ACell Pays $15M to Resolve Probe Into Failing to Notify FDA of a Market Withdrawal

Regulatory NewsRegulatory News | 12 June 2019 |  By 

The US Department of Justice (DOJ) closed its probe into a devicemaker’s failure to inform the US Food and Drug Administration (FDA) it had withdrawn its powder wound dressing product from the market.

ACell pleaded guilty to charges related to its MicroMatrix device and will pay $15 million. The guilty plea charges the Maryland-based devicemaker with one misdemeanor count of failure and refusal to report its 2012 medical device removal, court filings show.

A separate settlement resolves the allegation that ACell submitted false claims to federal health care programs for MicroMatrix, beginning in 2011. ACell also entered into a five-year Corporate Integrity Agreement with the US Department of Health and Human Services’ Office of Inspector General.

The agreement “underscores the Department of Justice’s commitment to holding device manufacturers accountable for ensuring that their products are safe, which includes making timely notifications to FDA when a product recall is required,” said Assistant Attorney General Jody Hunt at the DOJ’s Civil Division.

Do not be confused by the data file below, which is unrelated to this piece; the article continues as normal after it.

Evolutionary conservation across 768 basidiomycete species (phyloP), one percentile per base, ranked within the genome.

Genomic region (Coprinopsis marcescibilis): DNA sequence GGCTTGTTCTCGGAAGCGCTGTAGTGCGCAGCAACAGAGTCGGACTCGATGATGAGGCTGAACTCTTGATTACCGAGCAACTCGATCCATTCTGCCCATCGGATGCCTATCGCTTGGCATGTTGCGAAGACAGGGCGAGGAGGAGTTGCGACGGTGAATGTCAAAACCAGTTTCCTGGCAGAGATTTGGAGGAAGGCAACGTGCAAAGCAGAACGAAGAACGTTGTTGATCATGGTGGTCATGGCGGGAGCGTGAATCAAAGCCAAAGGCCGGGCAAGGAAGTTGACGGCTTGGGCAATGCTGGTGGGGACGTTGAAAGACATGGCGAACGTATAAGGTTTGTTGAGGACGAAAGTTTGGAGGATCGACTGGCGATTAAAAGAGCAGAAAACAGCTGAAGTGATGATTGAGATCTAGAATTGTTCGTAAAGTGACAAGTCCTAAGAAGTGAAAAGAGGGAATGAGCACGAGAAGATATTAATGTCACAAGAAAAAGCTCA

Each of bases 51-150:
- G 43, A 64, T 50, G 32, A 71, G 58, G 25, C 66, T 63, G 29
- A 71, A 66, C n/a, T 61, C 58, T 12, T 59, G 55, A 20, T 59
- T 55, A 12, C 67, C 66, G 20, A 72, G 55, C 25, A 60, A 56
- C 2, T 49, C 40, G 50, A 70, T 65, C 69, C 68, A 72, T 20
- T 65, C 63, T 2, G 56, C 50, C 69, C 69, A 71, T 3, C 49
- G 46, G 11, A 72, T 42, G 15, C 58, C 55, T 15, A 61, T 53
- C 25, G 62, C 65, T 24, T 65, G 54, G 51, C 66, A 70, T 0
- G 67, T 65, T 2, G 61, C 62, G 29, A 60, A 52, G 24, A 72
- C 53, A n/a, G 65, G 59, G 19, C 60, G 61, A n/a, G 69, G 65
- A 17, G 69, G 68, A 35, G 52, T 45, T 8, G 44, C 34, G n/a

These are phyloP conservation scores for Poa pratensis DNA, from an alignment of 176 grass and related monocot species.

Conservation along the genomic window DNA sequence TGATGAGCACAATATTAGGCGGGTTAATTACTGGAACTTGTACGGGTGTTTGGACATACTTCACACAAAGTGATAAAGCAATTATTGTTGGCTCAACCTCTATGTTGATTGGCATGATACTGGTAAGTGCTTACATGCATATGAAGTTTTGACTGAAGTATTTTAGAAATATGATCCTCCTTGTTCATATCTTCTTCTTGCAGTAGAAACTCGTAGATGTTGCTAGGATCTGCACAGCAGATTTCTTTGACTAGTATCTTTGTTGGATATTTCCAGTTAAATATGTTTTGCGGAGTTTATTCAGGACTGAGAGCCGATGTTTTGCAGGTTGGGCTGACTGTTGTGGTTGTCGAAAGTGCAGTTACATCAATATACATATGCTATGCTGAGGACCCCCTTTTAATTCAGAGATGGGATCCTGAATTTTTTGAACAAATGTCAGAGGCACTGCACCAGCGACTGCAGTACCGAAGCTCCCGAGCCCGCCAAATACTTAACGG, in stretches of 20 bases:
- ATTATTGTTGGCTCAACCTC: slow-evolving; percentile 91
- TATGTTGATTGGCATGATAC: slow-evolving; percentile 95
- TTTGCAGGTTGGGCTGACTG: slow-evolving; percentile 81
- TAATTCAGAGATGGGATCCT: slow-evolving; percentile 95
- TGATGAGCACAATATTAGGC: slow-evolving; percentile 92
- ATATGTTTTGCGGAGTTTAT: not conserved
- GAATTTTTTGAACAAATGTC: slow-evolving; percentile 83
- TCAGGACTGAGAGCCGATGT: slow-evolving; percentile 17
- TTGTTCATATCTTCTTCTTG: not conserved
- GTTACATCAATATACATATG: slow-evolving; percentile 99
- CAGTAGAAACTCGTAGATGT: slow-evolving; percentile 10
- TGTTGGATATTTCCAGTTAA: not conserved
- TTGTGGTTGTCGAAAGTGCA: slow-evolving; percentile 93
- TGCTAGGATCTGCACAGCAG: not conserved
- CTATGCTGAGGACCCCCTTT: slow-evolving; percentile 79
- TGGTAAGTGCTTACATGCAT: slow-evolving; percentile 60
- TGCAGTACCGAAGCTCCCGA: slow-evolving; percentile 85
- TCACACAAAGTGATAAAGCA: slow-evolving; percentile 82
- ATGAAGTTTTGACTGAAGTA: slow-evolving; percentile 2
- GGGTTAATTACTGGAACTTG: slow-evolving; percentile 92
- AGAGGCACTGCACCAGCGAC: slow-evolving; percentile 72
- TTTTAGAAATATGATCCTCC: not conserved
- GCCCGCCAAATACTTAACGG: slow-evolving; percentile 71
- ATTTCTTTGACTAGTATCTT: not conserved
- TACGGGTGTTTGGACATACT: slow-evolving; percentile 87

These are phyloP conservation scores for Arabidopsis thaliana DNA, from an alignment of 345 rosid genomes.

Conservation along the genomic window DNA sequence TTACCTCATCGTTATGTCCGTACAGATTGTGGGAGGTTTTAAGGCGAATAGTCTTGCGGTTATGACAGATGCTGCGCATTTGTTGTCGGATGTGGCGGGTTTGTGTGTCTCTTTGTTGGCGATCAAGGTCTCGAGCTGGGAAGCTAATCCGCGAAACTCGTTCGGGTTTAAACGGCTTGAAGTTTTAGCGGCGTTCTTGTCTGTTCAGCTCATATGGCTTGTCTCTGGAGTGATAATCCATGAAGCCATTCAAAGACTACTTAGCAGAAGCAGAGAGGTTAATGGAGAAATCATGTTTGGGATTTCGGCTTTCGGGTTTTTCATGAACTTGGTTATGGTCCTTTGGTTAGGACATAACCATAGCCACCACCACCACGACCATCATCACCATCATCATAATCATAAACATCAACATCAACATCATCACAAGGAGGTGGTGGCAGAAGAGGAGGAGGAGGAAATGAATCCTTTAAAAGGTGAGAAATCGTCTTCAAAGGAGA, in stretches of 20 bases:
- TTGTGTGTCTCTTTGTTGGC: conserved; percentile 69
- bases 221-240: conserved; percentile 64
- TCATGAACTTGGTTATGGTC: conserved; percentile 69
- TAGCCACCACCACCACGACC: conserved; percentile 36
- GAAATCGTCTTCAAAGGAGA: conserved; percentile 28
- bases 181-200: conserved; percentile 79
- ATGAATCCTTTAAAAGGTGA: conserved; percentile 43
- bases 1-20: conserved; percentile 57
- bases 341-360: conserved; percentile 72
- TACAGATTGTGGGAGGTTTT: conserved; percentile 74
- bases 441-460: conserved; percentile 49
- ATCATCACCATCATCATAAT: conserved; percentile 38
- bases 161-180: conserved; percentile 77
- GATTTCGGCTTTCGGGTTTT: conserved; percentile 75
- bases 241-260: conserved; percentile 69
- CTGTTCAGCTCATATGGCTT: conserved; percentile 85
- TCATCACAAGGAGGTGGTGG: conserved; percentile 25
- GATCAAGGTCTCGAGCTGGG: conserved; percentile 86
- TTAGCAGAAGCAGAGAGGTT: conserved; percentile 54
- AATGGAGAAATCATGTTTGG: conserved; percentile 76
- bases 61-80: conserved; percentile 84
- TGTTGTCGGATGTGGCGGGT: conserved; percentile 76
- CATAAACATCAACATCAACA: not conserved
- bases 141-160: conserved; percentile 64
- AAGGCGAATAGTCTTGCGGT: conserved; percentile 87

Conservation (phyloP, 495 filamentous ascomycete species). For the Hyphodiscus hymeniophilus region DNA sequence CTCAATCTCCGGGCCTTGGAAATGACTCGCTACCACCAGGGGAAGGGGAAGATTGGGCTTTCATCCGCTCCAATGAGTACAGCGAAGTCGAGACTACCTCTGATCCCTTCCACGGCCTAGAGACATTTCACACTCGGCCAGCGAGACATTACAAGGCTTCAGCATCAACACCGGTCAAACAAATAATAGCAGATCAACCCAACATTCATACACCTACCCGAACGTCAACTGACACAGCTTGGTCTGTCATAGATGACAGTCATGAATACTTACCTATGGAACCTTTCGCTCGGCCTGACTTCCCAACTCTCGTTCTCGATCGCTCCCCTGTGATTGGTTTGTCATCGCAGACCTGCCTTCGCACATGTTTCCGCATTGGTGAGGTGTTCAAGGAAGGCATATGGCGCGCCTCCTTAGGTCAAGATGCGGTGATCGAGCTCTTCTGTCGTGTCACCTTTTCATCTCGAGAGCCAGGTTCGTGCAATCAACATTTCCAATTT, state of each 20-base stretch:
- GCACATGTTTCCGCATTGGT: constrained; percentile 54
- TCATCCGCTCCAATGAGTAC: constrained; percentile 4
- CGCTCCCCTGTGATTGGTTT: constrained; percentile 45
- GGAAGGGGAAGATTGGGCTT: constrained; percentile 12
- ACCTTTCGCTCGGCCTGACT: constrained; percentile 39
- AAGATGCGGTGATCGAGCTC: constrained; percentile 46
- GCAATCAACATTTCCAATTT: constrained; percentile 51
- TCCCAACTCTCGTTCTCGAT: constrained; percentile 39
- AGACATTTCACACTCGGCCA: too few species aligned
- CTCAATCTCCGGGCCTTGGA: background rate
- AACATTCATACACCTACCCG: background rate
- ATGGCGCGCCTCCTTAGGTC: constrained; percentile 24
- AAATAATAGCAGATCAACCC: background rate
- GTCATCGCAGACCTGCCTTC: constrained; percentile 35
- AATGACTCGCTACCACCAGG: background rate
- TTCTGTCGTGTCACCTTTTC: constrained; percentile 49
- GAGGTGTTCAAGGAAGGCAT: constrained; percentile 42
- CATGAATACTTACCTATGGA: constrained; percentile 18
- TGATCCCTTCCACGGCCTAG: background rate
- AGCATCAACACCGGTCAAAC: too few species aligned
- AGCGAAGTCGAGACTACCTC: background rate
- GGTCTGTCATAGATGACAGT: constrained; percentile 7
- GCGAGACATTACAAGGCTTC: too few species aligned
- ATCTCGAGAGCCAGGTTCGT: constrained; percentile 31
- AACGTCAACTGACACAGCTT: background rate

The case was brought against ACell by a former employee who alleged that the company acted in violation of the law when it pulled MicroMatrix from the market in 2012 over a health risk and failed to report the removal to FDA.

Acting FDA Commissioner Ned Sharpless said: “FDA will not tolerate the actions of companies that put patients at risk by failing to report the market withdrawal. By not notifying the FDA nor being forthcoming about their reasons for the product removal, ACell executives placed profit above patient safety.”

ACell issued a statement Wednesday saying that the activities at issue in the DOJ’s investigation “occurred many years ago, when ACell was headed by a different management team.”



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